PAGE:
--Still, the best signs for this offense came late in the game, when they were able to do the very thing everyone in the building is expecting and do it effectively. Late in the 4th when you know Brady is going to be looking for  Edelman, yet he puts a double move with a stutter step to turn a defender and break his route out for 23. Or that final possession when they line up in an I, Roberts takes out Quinn and Michel picks up the 1st to bleed Dallas of their timeouts. I guess they could still stand to come up with a play where a Brady throw hangs in the air for a full five seconds. 

But it should give us some confidence going forward that they can execute some basics and not every play has to be a magican's trick to work.

--This might have been the strangest game for Special Teams we've ever seen. It just ran the gamut from one extreme to the other. Mathew Slater's punt block – without contacting the punter – was superhuman. Then he sort of weirdly stopped running on a punt that dropped inside the 5 and maybe could've been downed. You had great coverage on kickoff returns. But then Jake Bailey was so unable to pin the Cowboys deep on the 27 opportunities he had, I think he retroactively has to give back his Special Teams Player of the Week Award. You had the lucky break of a Dallas field goal hitting the post. But then respond with a false start that turns a makeable 41-yarder into a 46-yard miss. In an area where the Pats have dominated all season, their Special Teams went full Smeagol/Gollum all of a sudden. I guess you just blame the elements and call it a day.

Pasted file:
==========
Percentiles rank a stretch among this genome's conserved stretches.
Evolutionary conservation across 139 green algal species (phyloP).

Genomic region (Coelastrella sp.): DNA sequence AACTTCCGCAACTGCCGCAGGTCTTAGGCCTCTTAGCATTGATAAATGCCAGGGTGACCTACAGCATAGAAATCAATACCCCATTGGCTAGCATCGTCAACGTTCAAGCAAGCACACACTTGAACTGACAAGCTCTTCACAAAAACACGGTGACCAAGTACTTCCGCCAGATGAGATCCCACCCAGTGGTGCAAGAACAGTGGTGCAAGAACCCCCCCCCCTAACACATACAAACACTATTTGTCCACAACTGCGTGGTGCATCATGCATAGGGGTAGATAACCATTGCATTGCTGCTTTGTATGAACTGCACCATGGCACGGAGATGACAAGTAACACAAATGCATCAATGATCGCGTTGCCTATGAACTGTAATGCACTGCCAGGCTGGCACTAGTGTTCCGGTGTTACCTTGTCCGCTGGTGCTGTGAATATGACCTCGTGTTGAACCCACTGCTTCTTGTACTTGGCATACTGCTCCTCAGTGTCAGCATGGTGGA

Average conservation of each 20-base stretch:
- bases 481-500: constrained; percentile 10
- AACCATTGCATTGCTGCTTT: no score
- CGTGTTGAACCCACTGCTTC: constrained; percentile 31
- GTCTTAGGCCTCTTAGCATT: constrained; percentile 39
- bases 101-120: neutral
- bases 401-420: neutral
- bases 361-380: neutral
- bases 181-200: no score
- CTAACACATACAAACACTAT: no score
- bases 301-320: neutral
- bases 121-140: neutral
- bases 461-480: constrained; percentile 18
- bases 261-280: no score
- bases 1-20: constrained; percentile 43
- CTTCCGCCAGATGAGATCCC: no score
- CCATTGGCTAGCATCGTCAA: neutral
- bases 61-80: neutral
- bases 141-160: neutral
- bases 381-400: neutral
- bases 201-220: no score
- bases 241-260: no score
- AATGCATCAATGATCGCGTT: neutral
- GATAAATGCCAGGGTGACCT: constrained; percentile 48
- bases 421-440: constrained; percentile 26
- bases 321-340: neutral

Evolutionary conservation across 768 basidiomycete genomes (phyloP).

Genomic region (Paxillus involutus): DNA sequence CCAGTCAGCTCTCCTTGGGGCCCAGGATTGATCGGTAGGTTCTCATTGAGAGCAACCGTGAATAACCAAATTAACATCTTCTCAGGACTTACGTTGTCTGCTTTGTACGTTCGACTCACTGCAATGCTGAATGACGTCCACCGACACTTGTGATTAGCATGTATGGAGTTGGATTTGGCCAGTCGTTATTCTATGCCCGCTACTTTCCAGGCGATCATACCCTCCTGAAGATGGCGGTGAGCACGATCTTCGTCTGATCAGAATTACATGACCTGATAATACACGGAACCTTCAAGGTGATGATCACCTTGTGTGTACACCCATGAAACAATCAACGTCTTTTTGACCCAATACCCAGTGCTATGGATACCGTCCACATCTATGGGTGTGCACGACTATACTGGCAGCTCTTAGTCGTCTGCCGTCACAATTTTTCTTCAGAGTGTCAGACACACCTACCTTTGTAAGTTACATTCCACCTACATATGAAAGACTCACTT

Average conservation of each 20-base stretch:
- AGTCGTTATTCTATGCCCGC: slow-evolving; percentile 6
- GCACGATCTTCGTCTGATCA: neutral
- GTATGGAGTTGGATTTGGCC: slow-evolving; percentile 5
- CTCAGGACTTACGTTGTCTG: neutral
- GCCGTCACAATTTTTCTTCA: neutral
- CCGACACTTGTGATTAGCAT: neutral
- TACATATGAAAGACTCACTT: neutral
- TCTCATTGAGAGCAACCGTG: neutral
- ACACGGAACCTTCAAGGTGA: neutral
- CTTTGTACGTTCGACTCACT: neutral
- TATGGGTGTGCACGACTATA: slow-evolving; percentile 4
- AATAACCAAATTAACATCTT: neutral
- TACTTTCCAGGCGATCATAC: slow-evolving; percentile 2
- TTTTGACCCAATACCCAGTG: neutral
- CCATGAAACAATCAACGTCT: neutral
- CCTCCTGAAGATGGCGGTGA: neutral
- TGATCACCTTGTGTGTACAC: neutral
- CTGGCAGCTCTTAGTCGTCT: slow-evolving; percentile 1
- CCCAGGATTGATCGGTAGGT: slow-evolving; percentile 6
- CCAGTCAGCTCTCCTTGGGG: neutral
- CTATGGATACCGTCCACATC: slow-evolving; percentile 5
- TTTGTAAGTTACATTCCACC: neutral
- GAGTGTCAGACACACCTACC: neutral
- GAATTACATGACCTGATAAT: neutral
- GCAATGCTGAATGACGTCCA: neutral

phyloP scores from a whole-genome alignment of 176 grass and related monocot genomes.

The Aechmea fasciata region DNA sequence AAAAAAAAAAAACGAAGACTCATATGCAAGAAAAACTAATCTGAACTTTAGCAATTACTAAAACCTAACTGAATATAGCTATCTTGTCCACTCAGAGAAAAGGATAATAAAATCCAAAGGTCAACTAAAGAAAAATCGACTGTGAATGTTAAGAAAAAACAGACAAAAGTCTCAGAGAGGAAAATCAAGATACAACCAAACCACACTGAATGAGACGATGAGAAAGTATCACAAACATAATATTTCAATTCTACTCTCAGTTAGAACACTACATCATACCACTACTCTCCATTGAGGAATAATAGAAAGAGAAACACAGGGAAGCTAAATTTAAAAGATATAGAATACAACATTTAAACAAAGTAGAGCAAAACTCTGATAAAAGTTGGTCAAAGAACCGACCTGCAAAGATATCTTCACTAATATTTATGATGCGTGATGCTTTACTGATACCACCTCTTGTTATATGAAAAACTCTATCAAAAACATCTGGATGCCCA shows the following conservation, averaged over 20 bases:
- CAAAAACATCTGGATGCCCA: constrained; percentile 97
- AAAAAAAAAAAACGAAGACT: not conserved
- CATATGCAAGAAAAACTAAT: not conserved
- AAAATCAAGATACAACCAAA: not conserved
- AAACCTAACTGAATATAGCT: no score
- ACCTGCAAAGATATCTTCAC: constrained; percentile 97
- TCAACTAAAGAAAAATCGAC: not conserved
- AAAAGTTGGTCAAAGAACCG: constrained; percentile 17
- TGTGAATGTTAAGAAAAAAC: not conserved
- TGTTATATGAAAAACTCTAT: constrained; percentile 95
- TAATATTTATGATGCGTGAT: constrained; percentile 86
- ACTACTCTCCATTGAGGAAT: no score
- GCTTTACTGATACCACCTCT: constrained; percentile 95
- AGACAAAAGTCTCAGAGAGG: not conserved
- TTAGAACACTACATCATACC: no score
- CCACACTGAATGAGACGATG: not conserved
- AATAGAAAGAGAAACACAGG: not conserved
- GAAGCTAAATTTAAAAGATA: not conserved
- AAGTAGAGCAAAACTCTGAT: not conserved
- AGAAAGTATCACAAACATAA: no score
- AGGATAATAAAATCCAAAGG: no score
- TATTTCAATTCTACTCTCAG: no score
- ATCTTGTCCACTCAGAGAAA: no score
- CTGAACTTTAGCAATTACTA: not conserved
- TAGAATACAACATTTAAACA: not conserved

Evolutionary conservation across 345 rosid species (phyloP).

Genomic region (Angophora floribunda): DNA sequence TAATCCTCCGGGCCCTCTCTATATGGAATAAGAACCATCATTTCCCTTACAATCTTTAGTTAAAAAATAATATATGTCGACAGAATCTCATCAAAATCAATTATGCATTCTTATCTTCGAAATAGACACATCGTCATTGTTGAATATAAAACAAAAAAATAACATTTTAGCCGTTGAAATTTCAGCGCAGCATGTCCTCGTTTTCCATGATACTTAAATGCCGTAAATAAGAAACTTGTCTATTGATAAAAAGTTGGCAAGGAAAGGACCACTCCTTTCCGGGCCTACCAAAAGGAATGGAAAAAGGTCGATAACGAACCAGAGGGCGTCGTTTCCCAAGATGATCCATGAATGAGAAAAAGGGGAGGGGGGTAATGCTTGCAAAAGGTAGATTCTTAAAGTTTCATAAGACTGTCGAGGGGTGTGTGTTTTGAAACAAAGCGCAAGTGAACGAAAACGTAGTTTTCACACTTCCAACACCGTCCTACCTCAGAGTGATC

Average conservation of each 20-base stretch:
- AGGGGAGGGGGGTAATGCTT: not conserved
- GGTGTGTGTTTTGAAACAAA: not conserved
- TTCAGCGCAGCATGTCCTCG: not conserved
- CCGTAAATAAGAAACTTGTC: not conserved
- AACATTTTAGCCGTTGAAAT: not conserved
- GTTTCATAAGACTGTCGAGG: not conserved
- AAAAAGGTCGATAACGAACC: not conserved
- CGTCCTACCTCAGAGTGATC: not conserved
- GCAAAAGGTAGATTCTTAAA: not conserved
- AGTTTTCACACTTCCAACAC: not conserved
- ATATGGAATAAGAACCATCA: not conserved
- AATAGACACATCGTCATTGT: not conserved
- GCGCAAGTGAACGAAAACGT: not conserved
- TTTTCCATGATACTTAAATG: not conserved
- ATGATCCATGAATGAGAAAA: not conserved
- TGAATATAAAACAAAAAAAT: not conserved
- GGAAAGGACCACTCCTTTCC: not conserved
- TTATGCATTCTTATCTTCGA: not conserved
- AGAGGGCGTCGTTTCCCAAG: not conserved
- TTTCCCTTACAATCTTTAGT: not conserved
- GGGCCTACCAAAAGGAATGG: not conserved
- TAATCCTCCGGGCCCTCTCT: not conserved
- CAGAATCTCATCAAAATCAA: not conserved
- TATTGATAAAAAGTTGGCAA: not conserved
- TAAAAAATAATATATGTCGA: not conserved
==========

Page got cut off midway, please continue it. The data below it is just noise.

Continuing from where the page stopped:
--I'm not sensing a conspiracy or anything of the sort. But it is ironic that in that NFL Shops ad/earworm where “The champ is here,” the one who is never there are the actual champs.

--Nice try, Fox. But “The Deputy” will never make it. America has its TV deputy, now and for all time.

--The Patriots D has given up 117 points through 11 games, the lowest total in the league since 1977. They just held the best offense in the league to three field goals. So if anyone can please let me know when they've actually played “somebody,” so we can begin to think they're kind of good, I'd appreciate it.